Jezik / Language:
27 May 2011

Revised Indictment Against Mladic in Seven Days

The International Criminal Tribunal for the former Yugoslavia, ICTY accepts a proposal by the Hague Prosecution to revise the indictment against Ratko Mladic to “explain and further define the charges”.
Hague Tribunal Judge Alphons Orie accepted the proposal to“revise and restructure” the indictment against Mladic, former Commander of the Main Headquarters with the Republika Srpska Army, VRS, pointing out that the Hague Prosecution submitted “sufficient additional evidence”.

The Hague Prosecution was ordered to file the revised indictment within seven days.  

“I consider that the Prosecution’s pieces of evidence, if the Court accepts them and they are not refuted during the proceedings, sufficiently support the probability that the indictee would be pronounced guilty by any fair court,” Judge Orie’s decision says.

The Hague Prosecution’s proposal for revision of the indictment of May last year mentions four key changes to the indictment, originally filed by the Hague Court in 1995.

The Prosecution explained that the revisions have been made in order to “harmonize the indictment with the Hague Tribunal’s jurisprudence and include new pieces of evidence, which have been gathered since 2002”.

The Hague Prosecution proposed that “an update and explanation” of the allegations referring to Mladic’s individual responsibility be included in the new indictment, while the indictment will be restructured and the number of counts reduced.

Mladic is charged under the proposed indictment, which includes 11 counts, with genocide, crimes against humanity and violation of the laws and customs of war, related to the ethnic cleansing committed in Bosnia and Herzegovina from 1992 to 1995, the terror campaign against Sarajevo citizens, the taking of hostages and the genocide committed in Srebrenica in July 1995.

The previous indictment against Mladic contained 15 counts. The Prosecution explains that “the number of municipalities has not been reduced”, but “the allegations have been restructured”.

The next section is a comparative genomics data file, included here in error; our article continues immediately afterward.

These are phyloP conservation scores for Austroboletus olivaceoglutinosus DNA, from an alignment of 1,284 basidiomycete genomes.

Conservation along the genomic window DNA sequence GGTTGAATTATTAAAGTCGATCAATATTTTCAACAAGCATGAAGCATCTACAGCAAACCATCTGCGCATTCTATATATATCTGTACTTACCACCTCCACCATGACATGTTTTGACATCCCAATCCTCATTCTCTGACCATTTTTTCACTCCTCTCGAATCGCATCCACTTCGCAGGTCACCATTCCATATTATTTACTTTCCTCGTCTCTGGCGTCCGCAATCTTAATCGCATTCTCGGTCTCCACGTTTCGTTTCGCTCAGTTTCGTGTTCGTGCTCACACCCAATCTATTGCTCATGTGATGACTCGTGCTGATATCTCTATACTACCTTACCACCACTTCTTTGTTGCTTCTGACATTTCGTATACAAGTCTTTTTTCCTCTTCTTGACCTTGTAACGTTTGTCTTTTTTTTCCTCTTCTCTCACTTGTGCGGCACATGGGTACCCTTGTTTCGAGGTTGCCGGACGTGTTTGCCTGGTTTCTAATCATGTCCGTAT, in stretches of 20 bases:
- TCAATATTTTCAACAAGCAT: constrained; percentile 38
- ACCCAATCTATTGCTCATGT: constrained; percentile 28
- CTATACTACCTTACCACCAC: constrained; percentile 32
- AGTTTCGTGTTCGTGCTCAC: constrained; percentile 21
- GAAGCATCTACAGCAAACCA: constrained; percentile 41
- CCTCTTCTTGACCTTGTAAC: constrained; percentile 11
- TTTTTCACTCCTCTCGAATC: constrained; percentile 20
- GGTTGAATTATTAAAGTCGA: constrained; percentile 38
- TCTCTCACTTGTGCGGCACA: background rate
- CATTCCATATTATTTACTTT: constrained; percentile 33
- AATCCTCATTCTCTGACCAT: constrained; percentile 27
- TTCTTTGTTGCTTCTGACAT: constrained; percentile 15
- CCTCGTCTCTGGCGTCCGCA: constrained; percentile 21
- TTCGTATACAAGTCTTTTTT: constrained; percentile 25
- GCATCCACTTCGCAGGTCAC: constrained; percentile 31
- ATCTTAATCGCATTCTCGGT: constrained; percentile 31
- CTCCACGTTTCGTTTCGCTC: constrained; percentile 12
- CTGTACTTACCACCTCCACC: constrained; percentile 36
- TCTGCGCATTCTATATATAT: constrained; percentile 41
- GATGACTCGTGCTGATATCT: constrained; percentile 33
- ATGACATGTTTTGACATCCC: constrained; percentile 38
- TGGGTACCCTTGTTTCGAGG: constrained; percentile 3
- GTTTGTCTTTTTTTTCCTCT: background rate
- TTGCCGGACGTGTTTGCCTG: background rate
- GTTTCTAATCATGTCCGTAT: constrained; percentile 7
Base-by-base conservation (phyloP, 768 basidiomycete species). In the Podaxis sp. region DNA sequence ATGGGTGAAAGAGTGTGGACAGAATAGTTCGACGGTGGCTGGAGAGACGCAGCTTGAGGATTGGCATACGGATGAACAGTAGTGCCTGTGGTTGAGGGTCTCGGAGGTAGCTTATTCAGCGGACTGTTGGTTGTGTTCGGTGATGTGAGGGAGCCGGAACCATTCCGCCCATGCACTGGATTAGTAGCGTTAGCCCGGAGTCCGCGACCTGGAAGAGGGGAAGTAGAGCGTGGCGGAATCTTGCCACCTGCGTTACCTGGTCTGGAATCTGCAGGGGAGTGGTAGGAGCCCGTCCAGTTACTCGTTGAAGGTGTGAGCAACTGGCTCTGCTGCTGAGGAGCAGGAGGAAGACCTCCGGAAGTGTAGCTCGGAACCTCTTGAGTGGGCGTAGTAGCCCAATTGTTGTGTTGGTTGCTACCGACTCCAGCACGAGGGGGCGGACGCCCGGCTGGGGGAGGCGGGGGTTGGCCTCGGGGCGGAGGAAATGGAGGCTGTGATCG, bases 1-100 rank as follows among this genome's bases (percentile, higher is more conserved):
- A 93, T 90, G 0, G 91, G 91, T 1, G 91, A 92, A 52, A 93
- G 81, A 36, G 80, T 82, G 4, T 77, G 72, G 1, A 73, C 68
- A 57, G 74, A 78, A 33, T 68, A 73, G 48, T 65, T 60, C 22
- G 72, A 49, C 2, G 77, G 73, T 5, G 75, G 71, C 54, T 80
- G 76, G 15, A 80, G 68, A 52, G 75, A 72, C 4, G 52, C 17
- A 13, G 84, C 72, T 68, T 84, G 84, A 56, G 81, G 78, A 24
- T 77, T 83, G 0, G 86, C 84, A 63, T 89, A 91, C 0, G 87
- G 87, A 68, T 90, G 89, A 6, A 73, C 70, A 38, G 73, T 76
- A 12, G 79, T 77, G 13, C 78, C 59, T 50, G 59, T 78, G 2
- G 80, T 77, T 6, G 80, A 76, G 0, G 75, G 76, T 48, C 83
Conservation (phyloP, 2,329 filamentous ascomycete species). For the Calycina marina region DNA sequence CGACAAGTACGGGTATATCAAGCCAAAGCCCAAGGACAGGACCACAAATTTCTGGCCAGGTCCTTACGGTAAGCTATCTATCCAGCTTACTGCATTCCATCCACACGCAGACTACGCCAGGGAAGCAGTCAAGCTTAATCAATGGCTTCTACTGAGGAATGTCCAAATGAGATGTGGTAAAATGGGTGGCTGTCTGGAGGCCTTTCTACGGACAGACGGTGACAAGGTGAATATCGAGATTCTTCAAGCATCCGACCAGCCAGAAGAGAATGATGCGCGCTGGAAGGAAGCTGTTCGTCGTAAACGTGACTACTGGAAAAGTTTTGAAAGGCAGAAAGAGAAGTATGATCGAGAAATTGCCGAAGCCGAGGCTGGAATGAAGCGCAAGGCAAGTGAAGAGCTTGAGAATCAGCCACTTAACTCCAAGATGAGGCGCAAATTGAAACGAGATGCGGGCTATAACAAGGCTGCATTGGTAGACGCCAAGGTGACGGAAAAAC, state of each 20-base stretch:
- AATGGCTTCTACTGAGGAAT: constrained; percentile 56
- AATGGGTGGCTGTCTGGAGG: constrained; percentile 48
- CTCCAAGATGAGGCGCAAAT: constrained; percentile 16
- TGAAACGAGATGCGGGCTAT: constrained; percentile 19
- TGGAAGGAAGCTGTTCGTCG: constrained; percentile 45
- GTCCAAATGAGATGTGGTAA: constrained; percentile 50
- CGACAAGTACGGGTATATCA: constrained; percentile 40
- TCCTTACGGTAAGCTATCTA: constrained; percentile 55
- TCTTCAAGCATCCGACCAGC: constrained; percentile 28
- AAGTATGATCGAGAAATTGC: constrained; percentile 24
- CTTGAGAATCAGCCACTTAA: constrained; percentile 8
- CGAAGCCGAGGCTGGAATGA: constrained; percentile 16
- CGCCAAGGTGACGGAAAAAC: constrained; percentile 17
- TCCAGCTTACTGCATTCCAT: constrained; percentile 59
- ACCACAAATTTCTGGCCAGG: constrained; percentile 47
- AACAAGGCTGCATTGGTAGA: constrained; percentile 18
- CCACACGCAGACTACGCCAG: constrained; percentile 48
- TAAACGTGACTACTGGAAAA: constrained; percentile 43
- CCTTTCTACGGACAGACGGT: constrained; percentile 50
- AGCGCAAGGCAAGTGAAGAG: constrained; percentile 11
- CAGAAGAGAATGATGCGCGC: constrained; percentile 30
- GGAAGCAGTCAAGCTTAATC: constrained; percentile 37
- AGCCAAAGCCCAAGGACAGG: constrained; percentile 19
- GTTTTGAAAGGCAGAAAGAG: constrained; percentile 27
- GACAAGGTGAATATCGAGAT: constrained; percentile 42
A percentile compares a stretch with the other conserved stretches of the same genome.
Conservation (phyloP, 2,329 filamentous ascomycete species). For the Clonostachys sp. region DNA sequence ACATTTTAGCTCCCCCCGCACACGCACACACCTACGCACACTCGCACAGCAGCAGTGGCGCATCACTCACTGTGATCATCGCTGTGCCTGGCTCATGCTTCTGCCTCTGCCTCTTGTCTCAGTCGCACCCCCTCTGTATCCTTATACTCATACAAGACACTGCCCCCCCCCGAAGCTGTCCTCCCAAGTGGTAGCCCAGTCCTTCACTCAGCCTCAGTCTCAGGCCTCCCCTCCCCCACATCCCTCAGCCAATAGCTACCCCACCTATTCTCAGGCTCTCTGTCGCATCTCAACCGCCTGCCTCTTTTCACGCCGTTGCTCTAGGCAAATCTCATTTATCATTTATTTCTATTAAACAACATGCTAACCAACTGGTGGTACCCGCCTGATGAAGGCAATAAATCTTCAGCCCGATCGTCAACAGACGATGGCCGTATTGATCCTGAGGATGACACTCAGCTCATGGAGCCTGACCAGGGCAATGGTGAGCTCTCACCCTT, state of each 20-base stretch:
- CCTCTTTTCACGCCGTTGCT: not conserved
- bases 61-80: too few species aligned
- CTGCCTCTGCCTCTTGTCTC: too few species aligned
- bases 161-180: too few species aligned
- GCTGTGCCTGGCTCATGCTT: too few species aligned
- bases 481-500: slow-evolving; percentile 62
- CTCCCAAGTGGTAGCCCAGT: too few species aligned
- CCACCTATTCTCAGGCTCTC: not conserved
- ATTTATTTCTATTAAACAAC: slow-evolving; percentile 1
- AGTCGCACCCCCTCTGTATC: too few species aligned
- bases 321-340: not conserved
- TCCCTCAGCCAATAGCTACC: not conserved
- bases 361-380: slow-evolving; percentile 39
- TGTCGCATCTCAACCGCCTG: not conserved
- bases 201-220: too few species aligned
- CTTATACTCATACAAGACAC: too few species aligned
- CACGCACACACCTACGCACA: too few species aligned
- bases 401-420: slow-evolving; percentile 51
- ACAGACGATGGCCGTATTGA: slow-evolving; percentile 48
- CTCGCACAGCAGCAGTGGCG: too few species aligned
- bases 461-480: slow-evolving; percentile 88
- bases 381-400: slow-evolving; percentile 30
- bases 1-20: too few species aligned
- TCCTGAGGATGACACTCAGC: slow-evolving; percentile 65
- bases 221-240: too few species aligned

“All of the municipalities mentioned in the indictment are covered in at least one other case before the Hague Tribunal. In this way, most pieces of evidence pertaining to the basis of crimes committed in the municipalities can be accepted as previously determined facts. This will reduce the time needed for examination of witnesses,” the Hague Prosecution explained.

Ratko Mladic is mentioned in the indictment against Radovan Karadzic as “one of the key accomplices in the joint criminal enterprise, JCE”. Therefore, the Hague Prosecution proposed that “the allegations against Karadzic and Mladic be made equal”.

“In that way, the proposed indictment would enable the joindering of these cases if Mladic is arrested within a reasonable timeframe. Considering the fact that Karadzic and Mladic are key members of the JCE in both indictments, it would be very convenient to join them,” the Hague Prosecution said in its motion, filed in May last year.

The trial of Karadzic, former President of Republika Srpska and supreme Commander of its armed forces, who is charged with genocide, crimes against humanity and violation of the laws and customs of war, began in October 2009.

Karadzic was on the run for more than ten years before he was arrested in Belgrade in 2008.

Mladic was arrested in Serbia on Thursday, May 27.

Following a hearing held before the Higher Court in Belgrade on Friday, Court Spokesperson Maja Kovacevic-Vucic said that the Court determined that the conditions for extradition to the Hague Tribunal were met and Mladic was fit to stand trial.

While awaiting Mladic’s extradition, the Hague Tribunal has appointed the judges who will manage the proceedings against him after his transfer to the Hague. Judges Christoph Flugge, Alphons Orie and Bakone Justice Moloto will be members of the Trial Chamber.
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